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Dependent Mobility

Dependent Mobility
Michelle Lange, OTR, ABDA, ATP/SMS
September 17, 2015
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Learning Objectives

  • The participant will be able to describe clinical indicators for adaptive strollers.
  • The participant will be able to describe clinical indicators for transport or standard manual wheelchairs.
  • The participant will be able to describe clinical indicators for a manual tilt in space wheelchair.

Introduction

Why would someone need these particular devices?  In the case of strollers, these are available in very small sizes to accommodate our very smallest clients.  Some of our clients only need a mobility base for transport use only, such as getting from the car into the doctor’s office.  Once in the doctor's office, the client may transfer to a waiting room chair and truly uses this device only for transportation.  It might be the client only requires a manual wheelchair temporarily, such as when visiting Disneyland, and they are going to rent a dependent mobility base while there.  It also might be that the client has an inability to self-propel a manual wheelchair and the dependent mobility base is a backup to a power chair. In this case, the power wheelchair is providing independent mobility while the dependent mobility base backs that up.  The client’s power wheelchair may not be operational, the accessible vehicle used to transport that power wheelchair may not be working, or the destination that this client and caregiver are going to is not accessible.  In these cases, the power chair may be left at home and the dependent mobility base is used.  Some clients cannot use a power wheelchair and are unable to self-propel a manual chair, so they use simply a dependent mobility base.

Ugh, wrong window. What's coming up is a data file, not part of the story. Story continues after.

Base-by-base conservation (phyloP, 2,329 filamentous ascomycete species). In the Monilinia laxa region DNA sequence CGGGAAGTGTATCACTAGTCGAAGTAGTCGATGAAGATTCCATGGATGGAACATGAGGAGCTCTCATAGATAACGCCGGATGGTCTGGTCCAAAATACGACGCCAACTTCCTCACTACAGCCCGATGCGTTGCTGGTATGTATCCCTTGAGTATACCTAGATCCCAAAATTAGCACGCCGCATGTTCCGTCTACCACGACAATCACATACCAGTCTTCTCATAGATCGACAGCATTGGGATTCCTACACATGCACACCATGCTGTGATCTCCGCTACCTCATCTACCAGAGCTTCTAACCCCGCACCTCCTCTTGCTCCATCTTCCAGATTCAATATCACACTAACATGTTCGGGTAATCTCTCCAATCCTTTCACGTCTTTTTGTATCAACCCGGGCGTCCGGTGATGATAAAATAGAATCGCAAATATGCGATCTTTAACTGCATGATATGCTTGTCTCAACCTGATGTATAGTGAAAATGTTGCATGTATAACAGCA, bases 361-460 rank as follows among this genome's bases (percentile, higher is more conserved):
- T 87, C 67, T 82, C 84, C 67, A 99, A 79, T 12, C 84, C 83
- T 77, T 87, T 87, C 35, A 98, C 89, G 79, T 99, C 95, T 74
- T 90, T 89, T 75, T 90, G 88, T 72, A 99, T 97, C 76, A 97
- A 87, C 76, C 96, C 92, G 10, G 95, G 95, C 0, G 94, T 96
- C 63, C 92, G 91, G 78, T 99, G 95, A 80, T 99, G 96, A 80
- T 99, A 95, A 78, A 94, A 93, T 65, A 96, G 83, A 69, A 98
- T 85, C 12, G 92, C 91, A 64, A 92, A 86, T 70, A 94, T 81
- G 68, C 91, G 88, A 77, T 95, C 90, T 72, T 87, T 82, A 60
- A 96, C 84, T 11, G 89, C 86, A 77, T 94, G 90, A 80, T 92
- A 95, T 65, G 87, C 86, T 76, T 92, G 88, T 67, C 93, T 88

One of our main goals in using some form of dependent mobility base includes dependent transport.  It is important that we can get a client from one area to another, whether it is an area within the home, an area in the community, getting between appointments, etc.  

A mobility base also always supports some type of seating system.  It is important to choose a mobility base that can support the seating system that best meets the client’s needs.  Part of the job of the seating system is to prevent any sort of pressure ulcer development and to provide adequate postural support for the client.  This is part of the job of the seating system and as a result, the mobility base as well. 

Finally, dependent mobility also can provide fatigue management for the client.  This is particularly pertinent to tilt in space chairs by providing that tilt and change in position, and this can be accomplished sometimes with recline as well.  We can help to compensate for someone's fatigue by providing more reclined or tilted position.  That tilt or recline position also can help with postural management and pressure ulcer prevention, in addition to working with the wheelchair seating system.